The only time you'd actually notice a difference highly likely is if you're doing something Ill advised or in an emergency swerve/stop. Or perhaps mid summer or mid winter where you're going to have significantly asymmetric grip levels.

Personally I wouldn't because I like my car to respond the same if I need to avoid something to the left or to the right but for putting round it's highly likely you'll not notice a damn bit of difference.
I think I'll switch it and see if I can notice any difference, i'd like to avoid buying a new tyre until the tread is low, possibly in the summer.
 
I think I'll switch it and see if I can notice any difference, i'd like to avoid buying a new tyre until the tread is low, possibly in the summer.
You won’t wear it out on the back, it’ll crack from age before it’s bald! That’s why you normally put new tyres on the rear on a front wheel drive and put the rear wheels on the front, if you don’t you end up with 5 year plus old tyres on back. It’ll last as long as you need it too on the back, then replace at least a pair at a time
 
You won’t wear it out on the back, it’ll crack from age before it’s bald! That’s why you normally put new tyres on the rear on a front wheel drive and put the rear wheels on the front, if you don’t you end up with 5 year plus old tyres on back. It’ll last as long as you need it too on the back, then replace at least a pair at a time
I hadn't thought of it like that, but I can see it makes sense.

The last time I had a tyre changed ATS Euromaster showed me the DOT number on my tyres. One of them read "1806", they presuaded me the tyre was from the 18th week of 2006, and I was like WOW, thats a great story to tell! Of course they wanted another sale because the numbers were reversed and the tyre was from the 6th week of 2018. Incidentally this is the tyre that keeps deflating, so they were right it needed changing.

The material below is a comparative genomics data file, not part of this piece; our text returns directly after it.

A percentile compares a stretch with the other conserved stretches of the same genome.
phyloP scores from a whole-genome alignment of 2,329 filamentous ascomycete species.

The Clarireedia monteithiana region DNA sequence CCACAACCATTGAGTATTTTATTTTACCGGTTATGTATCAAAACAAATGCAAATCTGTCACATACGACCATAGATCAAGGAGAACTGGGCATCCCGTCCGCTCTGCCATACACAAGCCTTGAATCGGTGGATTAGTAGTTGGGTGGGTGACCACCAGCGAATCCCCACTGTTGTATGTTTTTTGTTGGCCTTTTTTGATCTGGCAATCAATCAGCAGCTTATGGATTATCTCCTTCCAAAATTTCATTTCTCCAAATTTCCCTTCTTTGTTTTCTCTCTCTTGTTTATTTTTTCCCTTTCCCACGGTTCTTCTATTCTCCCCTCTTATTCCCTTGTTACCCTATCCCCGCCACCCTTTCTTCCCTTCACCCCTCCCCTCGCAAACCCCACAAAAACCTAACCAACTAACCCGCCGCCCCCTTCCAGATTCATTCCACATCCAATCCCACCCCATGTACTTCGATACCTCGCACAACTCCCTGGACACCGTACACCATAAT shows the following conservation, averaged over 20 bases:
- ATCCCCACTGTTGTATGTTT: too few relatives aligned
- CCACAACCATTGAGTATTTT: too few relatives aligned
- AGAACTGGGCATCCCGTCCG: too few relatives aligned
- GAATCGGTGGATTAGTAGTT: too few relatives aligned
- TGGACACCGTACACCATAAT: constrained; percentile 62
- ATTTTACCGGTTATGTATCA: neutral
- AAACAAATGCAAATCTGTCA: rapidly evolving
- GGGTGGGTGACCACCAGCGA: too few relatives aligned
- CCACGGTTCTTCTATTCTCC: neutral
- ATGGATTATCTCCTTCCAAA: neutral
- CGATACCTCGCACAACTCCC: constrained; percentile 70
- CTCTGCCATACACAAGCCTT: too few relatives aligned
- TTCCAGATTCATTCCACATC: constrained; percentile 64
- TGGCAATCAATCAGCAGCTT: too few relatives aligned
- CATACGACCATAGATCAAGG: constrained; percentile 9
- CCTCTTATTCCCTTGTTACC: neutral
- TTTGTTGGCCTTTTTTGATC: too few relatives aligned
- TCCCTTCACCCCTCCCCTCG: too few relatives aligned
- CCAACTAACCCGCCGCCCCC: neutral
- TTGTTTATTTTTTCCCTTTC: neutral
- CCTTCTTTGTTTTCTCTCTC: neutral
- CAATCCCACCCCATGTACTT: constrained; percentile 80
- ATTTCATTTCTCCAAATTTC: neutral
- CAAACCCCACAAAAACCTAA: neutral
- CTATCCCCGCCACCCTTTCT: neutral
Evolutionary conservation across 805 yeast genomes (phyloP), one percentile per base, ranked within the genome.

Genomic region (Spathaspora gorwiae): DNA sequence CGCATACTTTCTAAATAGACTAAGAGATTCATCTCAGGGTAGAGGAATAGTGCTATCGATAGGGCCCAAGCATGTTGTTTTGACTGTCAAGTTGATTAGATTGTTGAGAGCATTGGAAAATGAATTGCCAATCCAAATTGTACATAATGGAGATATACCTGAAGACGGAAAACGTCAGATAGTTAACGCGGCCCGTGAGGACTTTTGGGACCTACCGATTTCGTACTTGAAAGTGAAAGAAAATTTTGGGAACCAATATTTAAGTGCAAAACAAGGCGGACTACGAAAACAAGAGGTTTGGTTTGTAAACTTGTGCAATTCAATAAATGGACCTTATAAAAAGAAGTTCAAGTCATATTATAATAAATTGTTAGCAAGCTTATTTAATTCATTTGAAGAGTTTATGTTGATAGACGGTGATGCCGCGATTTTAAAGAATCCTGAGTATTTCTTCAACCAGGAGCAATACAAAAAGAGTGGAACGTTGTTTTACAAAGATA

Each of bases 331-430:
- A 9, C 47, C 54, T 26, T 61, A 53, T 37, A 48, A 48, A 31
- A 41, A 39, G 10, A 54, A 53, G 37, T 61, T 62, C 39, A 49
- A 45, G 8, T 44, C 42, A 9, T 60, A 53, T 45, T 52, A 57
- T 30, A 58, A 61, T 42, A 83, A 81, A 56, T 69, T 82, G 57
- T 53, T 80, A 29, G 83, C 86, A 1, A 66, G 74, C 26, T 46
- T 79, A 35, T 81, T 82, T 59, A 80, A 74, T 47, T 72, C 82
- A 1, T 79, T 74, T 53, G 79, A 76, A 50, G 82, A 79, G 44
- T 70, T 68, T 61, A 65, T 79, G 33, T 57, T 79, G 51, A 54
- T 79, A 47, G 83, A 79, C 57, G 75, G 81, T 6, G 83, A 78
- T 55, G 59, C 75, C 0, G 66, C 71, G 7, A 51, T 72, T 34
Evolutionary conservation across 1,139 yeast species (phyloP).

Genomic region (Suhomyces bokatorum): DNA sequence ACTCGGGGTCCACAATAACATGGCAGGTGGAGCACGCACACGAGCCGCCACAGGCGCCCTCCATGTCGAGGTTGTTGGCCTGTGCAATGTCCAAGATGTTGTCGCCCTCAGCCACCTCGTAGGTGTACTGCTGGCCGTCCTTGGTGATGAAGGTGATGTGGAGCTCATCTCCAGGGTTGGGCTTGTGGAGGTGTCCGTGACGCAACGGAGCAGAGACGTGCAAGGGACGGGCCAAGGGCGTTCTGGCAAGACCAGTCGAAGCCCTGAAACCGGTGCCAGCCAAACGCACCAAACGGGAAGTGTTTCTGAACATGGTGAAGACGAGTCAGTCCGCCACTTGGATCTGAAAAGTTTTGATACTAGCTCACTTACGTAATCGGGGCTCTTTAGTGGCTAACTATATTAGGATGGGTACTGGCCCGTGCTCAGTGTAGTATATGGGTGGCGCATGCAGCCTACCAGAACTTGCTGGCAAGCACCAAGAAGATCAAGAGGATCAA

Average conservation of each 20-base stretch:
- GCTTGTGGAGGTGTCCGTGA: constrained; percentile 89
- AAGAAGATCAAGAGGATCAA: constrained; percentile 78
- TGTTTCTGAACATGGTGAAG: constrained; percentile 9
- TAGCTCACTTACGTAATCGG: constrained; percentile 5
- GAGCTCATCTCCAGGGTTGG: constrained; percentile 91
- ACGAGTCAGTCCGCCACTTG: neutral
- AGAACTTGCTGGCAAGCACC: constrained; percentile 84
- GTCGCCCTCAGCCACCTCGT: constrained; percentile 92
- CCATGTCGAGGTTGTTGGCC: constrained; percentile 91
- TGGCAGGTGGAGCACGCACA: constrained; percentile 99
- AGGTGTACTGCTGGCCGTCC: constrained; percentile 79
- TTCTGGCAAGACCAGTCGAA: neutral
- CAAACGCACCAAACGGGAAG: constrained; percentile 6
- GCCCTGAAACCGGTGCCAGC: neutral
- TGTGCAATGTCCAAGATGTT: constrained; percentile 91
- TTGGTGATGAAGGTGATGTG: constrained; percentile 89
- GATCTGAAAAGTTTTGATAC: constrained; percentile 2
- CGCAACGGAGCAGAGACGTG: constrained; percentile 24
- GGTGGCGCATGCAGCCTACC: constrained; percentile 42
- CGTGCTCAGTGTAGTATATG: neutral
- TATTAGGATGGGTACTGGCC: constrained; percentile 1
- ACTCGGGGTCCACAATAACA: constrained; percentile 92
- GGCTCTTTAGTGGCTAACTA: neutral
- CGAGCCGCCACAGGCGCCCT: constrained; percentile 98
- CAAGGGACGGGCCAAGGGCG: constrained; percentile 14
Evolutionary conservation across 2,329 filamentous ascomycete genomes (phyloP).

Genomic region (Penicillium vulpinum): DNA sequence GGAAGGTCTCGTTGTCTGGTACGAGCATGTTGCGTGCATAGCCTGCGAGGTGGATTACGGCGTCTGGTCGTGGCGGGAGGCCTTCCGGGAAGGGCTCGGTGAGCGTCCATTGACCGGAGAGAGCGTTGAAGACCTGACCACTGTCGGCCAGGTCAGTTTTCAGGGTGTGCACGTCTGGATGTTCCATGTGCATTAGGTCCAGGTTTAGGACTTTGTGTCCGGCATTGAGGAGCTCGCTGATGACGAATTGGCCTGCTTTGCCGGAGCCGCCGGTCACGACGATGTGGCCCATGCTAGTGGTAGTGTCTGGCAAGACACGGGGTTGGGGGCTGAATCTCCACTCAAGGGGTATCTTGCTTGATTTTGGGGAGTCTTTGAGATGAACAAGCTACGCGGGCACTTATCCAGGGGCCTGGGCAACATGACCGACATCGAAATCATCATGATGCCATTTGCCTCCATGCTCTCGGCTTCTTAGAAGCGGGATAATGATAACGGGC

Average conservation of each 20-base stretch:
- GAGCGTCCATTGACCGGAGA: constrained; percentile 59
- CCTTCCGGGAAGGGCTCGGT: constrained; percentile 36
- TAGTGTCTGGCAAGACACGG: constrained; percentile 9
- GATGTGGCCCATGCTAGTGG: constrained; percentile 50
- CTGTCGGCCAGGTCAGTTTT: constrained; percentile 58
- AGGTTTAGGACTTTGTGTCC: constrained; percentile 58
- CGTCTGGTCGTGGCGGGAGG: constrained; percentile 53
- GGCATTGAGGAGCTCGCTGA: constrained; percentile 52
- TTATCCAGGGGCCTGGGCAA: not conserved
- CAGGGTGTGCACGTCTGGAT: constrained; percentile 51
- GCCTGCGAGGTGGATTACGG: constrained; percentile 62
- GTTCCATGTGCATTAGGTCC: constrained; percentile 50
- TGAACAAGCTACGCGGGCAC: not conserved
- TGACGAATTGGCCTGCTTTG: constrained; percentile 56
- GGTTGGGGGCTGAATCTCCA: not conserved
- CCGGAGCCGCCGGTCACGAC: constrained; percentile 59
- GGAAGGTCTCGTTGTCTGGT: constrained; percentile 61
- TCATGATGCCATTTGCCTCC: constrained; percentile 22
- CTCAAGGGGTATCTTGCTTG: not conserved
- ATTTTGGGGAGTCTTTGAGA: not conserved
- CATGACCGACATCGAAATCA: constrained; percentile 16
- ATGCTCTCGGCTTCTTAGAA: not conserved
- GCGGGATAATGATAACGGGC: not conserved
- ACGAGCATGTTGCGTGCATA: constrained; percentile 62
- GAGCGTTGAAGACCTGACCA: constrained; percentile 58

It'll be fine until it isn't, which will be in conditions where you need it least. I have personal experience of a car attempting to swap ends on me at an alarmingly low speed without any notice, fortunately without any damage to self, car or others. See if the slow puncture is repairable.
 
It'll be fine until it isn't, which will be in conditions where you need it least. I have personal experience of a car attempting to swap ends on me at an alarmingly low speed without any notice, fortunately without any damage to self, car or others. See if the slow puncture is repairable.
I already have a compound that gets injected into the tyre through the valve, I'm not sure if it is a permanent fix or temporary, i'll take a look, thanks for the idea!
 
I already have a compound that gets injected into the tyre through the valve, I'm not sure if it is a permanent fix or temporary, i'll take a look, thanks for the idea!
If that's already in, then no, you're not going to get it repaired I'm afraid :(
 
Ah, OK. Let the tyre shop take a look first. Costs a tenner at mine as long as it's repairable.
 
The leaky summer tyre was on the front, so I did a switch around, got that off and put the spare winter tyre on the back. The handling of the car has improved noticeably - a leaky summer tyre on the front is a lot worse for handling than a winter tyre on the back (or the front probably). I was mis-remembering the condition of the leaky tyre, so I'm not going to repair it, it'll get replaced in due course.